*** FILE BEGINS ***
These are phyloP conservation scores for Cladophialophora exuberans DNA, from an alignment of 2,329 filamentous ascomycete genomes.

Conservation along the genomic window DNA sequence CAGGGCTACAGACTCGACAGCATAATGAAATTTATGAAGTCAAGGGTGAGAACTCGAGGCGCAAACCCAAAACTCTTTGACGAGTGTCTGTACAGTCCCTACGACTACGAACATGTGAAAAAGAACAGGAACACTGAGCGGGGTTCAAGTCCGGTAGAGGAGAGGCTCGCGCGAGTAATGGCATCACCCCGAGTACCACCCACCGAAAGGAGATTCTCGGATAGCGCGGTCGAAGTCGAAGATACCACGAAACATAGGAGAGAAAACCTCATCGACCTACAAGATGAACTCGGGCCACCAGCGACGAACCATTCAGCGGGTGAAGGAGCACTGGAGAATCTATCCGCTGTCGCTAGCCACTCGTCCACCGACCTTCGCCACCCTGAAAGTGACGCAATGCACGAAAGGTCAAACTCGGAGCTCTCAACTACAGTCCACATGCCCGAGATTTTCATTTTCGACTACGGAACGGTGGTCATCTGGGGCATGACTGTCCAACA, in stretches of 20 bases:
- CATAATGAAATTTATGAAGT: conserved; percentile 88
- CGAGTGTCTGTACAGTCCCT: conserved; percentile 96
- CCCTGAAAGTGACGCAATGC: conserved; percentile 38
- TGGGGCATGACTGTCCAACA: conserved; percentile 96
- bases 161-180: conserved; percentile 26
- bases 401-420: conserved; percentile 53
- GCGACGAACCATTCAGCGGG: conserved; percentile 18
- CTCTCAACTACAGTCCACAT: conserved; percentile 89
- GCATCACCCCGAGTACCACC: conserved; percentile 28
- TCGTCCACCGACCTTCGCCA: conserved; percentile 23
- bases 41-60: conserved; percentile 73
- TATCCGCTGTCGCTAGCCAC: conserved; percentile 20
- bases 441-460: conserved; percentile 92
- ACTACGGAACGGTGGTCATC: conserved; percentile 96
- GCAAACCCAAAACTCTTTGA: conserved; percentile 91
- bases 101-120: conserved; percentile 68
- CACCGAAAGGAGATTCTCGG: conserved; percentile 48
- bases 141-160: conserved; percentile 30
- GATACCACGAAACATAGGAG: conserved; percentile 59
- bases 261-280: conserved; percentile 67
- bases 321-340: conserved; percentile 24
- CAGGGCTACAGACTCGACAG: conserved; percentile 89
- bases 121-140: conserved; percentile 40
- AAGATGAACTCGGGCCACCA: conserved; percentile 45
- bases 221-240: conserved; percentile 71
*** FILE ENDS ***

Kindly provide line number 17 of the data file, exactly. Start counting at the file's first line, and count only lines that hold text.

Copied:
- GCAAACCCAAAACTCTTTGA: conserved; percentile 91